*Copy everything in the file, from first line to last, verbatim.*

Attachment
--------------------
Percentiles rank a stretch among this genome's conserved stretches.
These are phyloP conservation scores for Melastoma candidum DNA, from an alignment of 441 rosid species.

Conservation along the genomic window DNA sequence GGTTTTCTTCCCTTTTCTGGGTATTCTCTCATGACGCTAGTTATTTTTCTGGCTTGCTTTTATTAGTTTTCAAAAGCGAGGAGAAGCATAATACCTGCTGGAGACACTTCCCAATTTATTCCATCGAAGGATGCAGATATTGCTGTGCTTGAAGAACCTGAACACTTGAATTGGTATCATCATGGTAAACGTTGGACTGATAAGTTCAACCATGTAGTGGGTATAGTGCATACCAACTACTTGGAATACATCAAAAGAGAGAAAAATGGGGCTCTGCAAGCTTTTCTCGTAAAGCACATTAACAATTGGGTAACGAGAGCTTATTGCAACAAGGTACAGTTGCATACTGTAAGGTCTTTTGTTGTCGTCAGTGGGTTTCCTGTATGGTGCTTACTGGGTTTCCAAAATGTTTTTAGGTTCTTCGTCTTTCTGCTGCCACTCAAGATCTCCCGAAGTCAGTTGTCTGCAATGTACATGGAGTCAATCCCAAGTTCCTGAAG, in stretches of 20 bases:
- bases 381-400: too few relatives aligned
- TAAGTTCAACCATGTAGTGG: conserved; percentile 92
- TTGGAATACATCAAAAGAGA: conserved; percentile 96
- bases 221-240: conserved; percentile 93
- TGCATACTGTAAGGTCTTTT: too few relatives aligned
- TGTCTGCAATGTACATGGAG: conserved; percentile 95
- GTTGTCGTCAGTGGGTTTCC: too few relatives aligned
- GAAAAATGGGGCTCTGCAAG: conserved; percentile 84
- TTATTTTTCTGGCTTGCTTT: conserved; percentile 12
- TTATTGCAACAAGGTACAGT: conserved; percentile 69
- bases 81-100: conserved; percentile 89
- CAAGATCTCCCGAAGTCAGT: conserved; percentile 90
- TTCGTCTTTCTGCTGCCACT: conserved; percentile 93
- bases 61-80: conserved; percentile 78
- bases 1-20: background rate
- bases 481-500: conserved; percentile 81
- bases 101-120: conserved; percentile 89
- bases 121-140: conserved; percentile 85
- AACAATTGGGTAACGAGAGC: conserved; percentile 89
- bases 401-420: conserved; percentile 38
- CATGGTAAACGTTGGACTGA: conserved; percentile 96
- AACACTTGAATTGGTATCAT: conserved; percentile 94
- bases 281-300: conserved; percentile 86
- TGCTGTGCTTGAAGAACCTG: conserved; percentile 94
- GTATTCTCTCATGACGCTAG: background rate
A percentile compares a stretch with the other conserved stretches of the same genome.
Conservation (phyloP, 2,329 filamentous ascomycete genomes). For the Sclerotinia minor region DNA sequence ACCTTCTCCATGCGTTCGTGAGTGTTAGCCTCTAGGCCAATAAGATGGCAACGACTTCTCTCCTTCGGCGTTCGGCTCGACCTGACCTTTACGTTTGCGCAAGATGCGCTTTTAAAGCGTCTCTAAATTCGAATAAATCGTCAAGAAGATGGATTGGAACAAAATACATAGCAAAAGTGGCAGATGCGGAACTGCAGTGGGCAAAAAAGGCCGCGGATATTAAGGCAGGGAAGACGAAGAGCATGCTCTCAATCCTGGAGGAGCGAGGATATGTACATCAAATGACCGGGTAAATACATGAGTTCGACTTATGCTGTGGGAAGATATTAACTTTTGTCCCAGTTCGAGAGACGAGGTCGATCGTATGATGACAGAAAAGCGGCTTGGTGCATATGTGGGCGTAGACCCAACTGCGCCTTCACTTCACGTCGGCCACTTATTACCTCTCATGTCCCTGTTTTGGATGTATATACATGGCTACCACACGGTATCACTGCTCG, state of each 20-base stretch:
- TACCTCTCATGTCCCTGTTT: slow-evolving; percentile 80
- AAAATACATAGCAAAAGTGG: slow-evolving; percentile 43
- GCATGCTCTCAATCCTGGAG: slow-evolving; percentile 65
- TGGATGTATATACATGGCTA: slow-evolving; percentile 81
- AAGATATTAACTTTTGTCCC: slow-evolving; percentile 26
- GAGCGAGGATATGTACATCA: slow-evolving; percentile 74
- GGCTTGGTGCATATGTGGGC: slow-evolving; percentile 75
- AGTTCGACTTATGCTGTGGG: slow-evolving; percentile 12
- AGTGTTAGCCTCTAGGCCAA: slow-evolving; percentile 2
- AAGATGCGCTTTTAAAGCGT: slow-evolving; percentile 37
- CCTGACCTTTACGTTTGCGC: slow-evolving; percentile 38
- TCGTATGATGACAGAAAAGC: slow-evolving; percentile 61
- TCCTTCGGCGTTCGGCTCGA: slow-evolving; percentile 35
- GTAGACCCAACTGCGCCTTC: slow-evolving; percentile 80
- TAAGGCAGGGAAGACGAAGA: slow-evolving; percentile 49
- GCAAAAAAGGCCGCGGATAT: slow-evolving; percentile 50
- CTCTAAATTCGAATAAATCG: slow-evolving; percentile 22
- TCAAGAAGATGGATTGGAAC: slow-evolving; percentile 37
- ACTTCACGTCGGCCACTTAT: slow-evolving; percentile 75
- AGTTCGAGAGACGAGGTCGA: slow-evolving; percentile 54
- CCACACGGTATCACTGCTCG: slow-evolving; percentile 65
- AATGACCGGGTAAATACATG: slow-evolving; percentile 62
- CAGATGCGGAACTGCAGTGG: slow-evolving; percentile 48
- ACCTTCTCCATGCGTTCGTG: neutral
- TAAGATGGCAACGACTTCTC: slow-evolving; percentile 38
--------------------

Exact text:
Percentiles rank a stretch among this genome's conserved stretches.
These are phyloP conservation scores for Melastoma candidum DNA, from an alignment of 441 rosid species.

Conservation along the genomic window DNA sequence GGTTTTCTTCCCTTTTCTGGGTATTCTCTCATGACGCTAGTTATTTTTCTGGCTTGCTTTTATTAGTTTTCAAAAGCGAGGAGAAGCATAATACCTGCTGGAGACACTTCCCAATTTATTCCATCGAAGGATGCAGATATTGCTGTGCTTGAAGAACCTGAACACTTGAATTGGTATCATCATGGTAAACGTTGGACTGATAAGTTCAACCATGTAGTGGGTATAGTGCATACCAACTACTTGGAATACATCAAAAGAGAGAAAAATGGGGCTCTGCAAGCTTTTCTCGTAAAGCACATTAACAATTGGGTAACGAGAGCTTATTGCAACAAGGTACAGTTGCATACTGTAAGGTCTTTTGTTGTCGTCAGTGGGTTTCCTGTATGGTGCTTACTGGGTTTCCAAAATGTTTTTAGGTTCTTCGTCTTTCTGCTGCCACTCAAGATCTCCCGAAGTCAGTTGTCTGCAATGTACATGGAGTCAATCCCAAGTTCCTGAAG, in stretches of 20 bases:
- bases 381-400: too few relatives aligned
- TAAGTTCAACCATGTAGTGG: conserved; percentile 92
- TTGGAATACATCAAAAGAGA: conserved; percentile 96
- bases 221-240: conserved; percentile 93
- TGCATACTGTAAGGTCTTTT: too few relatives aligned
- TGTCTGCAATGTACATGGAG: conserved; percentile 95
- GTTGTCGTCAGTGGGTTTCC: too few relatives aligned
- GAAAAATGGGGCTCTGCAAG: conserved; percentile 84
- TTATTTTTCTGGCTTGCTTT: conserved; percentile 12
- TTATTGCAACAAGGTACAGT: conserved; percentile 69
- bases 81-100: conserved; percentile 89
- CAAGATCTCCCGAAGTCAGT: conserved; percentile 90
- TTCGTCTTTCTGCTGCCACT: conserved; percentile 93
- bases 61-80: conserved; percentile 78
- bases 1-20: background rate
- bases 481-500: conserved; percentile 81
- bases 101-120: conserved; percentile 89
- bases 121-140: conserved; percentile 85
- AACAATTGGGTAACGAGAGC: conserved; percentile 89
- bases 401-420: conserved; percentile 38
- CATGGTAAACGTTGGACTGA: conserved; percentile 96
- AACACTTGAATTGGTATCAT: conserved; percentile 94
- bases 281-300: conserved; percentile 86
- TGCTGTGCTTGAAGAACCTG: conserved; percentile 94
- GTATTCTCTCATGACGCTAG: background rate
A percentile compares a stretch with the other conserved stretches of the same genome.
Conservation (phyloP, 2,329 filamentous ascomycete genomes). For the Sclerotinia minor region DNA sequence ACCTTCTCCATGCGTTCGTGAGTGTTAGCCTCTAGGCCAATAAGATGGCAACGACTTCTCTCCTTCGGCGTTCGGCTCGACCTGACCTTTACGTTTGCGCAAGATGCGCTTTTAAAGCGTCTCTAAATTCGAATAAATCGTCAAGAAGATGGATTGGAACAAAATACATAGCAAAAGTGGCAGATGCGGAACTGCAGTGGGCAAAAAAGGCCGCGGATATTAAGGCAGGGAAGACGAAGAGCATGCTCTCAATCCTGGAGGAGCGAGGATATGTACATCAAATGACCGGGTAAATACATGAGTTCGACTTATGCTGTGGGAAGATATTAACTTTTGTCCCAGTTCGAGAGACGAGGTCGATCGTATGATGACAGAAAAGCGGCTTGGTGCATATGTGGGCGTAGACCCAACTGCGCCTTCACTTCACGTCGGCCACTTATTACCTCTCATGTCCCTGTTTTGGATGTATATACATGGCTACCACACGGTATCACTGCTCG, state of each 20-base stretch:
- TACCTCTCATGTCCCTGTTT: slow-evolving; percentile 80
- AAAATACATAGCAAAAGTGG: slow-evolving; percentile 43
- GCATGCTCTCAATCCTGGAG: slow-evolving; percentile 65
- TGGATGTATATACATGGCTA: slow-evolving; percentile 81
- AAGATATTAACTTTTGTCCC: slow-evolving; percentile 26
- GAGCGAGGATATGTACATCA: slow-evolving; percentile 74
- GGCTTGGTGCATATGTGGGC: slow-evolving; percentile 75
- AGTTCGACTTATGCTGTGGG: slow-evolving; percentile 12
- AGTGTTAGCCTCTAGGCCAA: slow-evolving; percentile 2
- AAGATGCGCTTTTAAAGCGT: slow-evolving; percentile 37
- CCTGACCTTTACGTTTGCGC: slow-evolving; percentile 38
- TCGTATGATGACAGAAAAGC: slow-evolving; percentile 61
- TCCTTCGGCGTTCGGCTCGA: slow-evolving; percentile 35
- GTAGACCCAACTGCGCCTTC: slow-evolving; percentile 80
- TAAGGCAGGGAAGACGAAGA: slow-evolving; percentile 49
- GCAAAAAAGGCCGCGGATAT: slow-evolving; percentile 50
- CTCTAAATTCGAATAAATCG: slow-evolving; percentile 22
- TCAAGAAGATGGATTGGAAC: slow-evolving; percentile 37
- ACTTCACGTCGGCCACTTAT: slow-evolving; percentile 75
- AGTTCGAGAGACGAGGTCGA: slow-evolving; percentile 54
- CCACACGGTATCACTGCTCG: slow-evolving; percentile 65
- AATGACCGGGTAAATACATG: slow-evolving; percentile 62
- CAGATGCGGAACTGCAGTGG: slow-evolving; percentile 48
- ACCTTCTCCATGCGTTCGTG: neutral
- TAAGATGGCAACGACTTCTC: slow-evolving; percentile 38